The Malta Independent 3 December 2021, Friday

TMID Editorial: Citizenship scheme - Improvements made, but negative attention will persist

Saturday, 21 November 2020, 08:19 Last update: about 2 years ago

The sale of citizenship by EU countries has been frowned upon not just by the European Commission, but also by EU citizens.

The IIP was put under the microscope by the EU over the years and has given outsiders a reason to attack Malta’s reputation.

Many questions were raised about it and concerns ran high. In Malta, many questioned why the names of individuals who purchased citizenship were not made separate from the list of those who, for example, obtained citizenship through marriage, thus making it near impossible for the fourth pillar of democracy – the media – to act as a proper watchdog on this scheme.


Those in government argue that Malta was singled out, while other EU countries had run similar schemes. This is partially true, to a certain extent, but let us not forget that some other countries have faced harsher criticism on the issue. As an example, one can take Cyprus, where their scheme was suspended after the scandalous revelations that high-ranking Cypriot officials, politicians, lawyers and developers were willing to help convicted criminals obtain Cypriot citizenship through the scheme.

Luckily, nothing of the sort happened in Malta, but the IIP was still viewed negatively.

The scheme has now been phased out and is being replaced by new regulations with improved safeguards.

Applicants, for example, will be obliged to go through an in-depth due diligence exercise before they are eligible to apply for Maltese citizenship, Parliamentary Secretary Alex Muscat had told this newsroom. The Agency will have an obligation to keep monitoring applicants for the first five years after they are granted citizenship and the clause which enabled the minister to grant citizenship to individuals who do not meet the basic legal criteria will be removed.

He said the new rules incorporate many of the suggestions made by the Commission over past months, including that applicants can no longer apply for Maltese citizenship immediately after obtaining legal resident status in Malta.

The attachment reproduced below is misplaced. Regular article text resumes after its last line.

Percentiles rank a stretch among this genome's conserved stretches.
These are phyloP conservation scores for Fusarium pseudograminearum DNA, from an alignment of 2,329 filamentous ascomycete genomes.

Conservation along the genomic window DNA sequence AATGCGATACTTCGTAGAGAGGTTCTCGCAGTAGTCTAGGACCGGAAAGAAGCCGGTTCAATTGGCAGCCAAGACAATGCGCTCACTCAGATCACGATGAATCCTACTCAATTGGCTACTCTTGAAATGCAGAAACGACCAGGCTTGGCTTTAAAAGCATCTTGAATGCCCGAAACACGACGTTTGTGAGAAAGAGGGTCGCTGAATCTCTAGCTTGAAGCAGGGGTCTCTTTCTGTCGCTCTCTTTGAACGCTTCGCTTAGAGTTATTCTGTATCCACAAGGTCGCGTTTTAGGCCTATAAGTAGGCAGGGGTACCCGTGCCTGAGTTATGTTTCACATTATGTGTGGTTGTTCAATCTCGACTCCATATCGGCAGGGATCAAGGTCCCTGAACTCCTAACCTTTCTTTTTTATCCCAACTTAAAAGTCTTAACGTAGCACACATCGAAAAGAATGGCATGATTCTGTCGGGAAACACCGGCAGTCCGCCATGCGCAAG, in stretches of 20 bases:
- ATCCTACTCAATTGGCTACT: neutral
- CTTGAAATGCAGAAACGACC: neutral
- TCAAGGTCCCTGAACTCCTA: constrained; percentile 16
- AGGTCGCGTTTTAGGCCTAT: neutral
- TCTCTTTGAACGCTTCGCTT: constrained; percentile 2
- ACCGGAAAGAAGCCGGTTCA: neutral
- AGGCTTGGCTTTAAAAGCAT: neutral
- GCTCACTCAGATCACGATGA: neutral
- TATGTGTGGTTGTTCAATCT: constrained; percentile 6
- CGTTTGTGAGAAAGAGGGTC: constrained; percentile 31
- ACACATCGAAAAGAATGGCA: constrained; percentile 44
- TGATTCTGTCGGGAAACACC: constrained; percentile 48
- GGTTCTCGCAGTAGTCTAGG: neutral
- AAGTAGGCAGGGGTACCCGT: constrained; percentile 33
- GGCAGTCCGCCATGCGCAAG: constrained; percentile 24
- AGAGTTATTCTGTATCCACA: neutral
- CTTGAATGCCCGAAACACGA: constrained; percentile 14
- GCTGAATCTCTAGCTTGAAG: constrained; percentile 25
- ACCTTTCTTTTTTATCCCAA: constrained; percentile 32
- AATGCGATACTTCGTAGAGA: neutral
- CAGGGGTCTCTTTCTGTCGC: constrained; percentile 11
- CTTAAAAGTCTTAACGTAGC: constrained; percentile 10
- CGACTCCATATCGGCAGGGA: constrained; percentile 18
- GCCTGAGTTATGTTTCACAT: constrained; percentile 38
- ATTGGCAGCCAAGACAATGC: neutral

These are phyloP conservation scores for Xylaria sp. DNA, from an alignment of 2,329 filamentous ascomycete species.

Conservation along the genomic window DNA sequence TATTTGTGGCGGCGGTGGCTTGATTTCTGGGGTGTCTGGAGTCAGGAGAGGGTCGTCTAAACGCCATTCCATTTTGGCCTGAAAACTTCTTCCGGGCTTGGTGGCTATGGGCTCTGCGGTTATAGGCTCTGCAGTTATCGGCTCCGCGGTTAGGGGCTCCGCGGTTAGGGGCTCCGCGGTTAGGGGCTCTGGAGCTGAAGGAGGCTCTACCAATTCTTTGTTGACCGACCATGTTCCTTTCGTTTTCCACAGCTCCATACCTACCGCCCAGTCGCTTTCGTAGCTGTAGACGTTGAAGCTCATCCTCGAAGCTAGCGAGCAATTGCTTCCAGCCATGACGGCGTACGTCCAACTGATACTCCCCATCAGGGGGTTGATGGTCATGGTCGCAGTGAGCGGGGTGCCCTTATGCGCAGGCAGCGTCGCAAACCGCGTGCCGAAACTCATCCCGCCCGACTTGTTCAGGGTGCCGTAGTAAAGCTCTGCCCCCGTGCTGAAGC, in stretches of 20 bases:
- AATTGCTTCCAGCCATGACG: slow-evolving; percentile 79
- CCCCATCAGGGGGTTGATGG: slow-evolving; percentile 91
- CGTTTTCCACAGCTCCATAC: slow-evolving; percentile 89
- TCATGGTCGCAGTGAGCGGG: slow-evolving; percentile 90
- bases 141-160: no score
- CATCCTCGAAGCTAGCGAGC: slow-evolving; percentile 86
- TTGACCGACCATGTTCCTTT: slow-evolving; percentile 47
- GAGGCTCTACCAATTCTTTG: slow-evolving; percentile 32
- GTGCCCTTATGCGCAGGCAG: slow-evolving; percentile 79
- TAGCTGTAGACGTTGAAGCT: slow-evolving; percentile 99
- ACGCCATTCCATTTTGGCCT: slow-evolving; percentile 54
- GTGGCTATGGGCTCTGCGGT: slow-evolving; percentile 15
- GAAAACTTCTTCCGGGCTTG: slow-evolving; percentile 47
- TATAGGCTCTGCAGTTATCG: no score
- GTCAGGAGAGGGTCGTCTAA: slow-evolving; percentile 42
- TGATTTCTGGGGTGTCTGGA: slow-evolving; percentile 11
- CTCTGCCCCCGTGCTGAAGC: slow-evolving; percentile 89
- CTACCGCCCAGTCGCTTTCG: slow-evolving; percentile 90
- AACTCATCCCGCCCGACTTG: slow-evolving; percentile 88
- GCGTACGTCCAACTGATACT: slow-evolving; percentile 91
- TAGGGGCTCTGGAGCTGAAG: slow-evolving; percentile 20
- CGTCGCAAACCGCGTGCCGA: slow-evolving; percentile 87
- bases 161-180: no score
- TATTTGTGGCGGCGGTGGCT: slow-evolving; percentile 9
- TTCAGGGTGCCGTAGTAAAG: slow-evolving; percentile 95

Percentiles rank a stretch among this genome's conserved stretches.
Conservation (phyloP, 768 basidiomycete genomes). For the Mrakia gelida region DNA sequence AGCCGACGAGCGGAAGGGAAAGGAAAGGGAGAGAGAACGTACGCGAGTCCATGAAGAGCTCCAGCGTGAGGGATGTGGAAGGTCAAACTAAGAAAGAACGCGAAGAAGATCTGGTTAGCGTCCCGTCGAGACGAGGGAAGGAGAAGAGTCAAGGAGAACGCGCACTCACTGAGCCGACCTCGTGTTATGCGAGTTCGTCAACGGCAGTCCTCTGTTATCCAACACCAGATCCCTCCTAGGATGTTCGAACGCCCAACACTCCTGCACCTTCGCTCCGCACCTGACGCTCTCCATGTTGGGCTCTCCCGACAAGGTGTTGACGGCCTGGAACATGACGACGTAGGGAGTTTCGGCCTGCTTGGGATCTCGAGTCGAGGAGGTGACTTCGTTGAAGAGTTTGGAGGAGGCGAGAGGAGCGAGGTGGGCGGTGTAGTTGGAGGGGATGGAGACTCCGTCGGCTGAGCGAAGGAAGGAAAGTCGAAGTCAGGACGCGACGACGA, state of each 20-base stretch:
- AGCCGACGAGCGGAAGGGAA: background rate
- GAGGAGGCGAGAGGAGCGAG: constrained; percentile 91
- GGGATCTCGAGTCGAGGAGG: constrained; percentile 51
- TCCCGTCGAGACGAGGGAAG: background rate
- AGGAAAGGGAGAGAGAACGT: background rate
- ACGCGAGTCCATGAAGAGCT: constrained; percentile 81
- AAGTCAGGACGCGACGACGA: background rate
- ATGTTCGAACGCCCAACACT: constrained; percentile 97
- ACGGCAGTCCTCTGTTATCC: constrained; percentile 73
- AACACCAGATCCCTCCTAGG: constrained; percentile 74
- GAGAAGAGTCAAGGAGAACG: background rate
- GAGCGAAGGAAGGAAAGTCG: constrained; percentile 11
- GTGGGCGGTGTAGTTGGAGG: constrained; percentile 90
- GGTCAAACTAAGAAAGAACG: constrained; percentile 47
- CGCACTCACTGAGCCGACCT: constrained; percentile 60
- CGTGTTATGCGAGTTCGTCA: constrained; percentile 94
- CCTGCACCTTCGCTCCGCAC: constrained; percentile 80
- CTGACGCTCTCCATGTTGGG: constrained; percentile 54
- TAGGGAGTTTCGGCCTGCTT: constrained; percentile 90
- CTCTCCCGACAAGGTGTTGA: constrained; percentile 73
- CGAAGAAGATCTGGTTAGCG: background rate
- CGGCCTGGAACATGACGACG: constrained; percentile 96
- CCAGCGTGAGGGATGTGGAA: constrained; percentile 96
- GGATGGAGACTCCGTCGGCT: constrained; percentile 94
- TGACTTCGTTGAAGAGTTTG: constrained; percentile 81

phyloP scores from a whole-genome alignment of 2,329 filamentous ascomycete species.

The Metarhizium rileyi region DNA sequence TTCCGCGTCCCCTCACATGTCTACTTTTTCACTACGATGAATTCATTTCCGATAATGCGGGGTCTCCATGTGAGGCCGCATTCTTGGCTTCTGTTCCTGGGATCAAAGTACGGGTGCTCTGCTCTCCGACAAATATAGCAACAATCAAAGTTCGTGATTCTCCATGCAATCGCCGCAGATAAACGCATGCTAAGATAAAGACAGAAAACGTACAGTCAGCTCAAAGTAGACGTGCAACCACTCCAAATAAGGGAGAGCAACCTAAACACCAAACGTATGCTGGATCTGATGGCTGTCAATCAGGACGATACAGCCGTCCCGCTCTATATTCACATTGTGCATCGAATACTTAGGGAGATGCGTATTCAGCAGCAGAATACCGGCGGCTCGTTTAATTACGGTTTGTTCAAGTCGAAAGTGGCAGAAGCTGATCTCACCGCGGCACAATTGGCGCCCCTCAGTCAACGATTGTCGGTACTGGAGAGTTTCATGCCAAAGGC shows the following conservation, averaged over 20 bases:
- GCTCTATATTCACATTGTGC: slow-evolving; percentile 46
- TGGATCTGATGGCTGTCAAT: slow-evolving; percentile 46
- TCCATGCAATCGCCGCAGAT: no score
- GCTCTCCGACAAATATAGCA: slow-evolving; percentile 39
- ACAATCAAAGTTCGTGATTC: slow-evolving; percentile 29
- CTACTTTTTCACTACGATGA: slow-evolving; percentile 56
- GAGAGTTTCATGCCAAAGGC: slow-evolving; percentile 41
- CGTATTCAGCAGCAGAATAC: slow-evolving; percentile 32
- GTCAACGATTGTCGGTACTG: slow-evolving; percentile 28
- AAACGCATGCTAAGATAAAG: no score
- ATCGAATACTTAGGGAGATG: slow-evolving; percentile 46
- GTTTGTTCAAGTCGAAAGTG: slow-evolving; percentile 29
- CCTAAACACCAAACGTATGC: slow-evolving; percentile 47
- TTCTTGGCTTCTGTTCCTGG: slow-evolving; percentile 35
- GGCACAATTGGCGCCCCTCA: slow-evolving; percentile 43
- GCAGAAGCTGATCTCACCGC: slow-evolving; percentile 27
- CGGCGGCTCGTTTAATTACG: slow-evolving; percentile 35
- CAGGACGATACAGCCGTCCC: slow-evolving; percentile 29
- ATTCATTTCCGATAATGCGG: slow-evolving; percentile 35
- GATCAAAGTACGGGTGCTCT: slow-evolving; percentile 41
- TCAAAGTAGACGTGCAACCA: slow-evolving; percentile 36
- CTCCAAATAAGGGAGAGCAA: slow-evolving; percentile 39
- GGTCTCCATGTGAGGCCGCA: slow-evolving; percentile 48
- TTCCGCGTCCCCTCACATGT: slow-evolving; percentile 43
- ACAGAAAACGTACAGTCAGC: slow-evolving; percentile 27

Such new requirements are always welcome and are a leap forward from what the IIP was, but the question still remains. Malta’s IIP scheme viewed negatively by many, so then why launch a newer version of the scheme which, despite stronger safeguards, will likely still attract negative attention?

There is no doubt in anyone’s mind that the IIP scheme funds were put to good use, in the form of road projects and helping the country get through Covid-19, but there are other ways to get funds. Maybe the country wouldn’t have needed the IIP deal to begin with if the government didn’t sign so many shady deals in the first place for instance.

The government must ensure that Malta’s reputation is squeaky clean, which is no easy feat given its actions over the past years and the impending Moneyval evaluation. Malta can no longer afford to be placed in a bad light internationally, lest we become the black spot on the EU.

Once having a good reputation, foreign businesses would feel more at ease starting up operations in the country if they feel that there is a level and fair playing field. The government could also focus on attracting high quality businesses which bring with them high quality jobs. In this respect, the government has done right pushing for digital sectors and should keep pushing in that direction.

Would it be easy going forward without a citizenship scheme? The answer is probably not, but at the end of the day wouldn’t it be better if Malta finds ways of bettering the economy which are not frowned upon?


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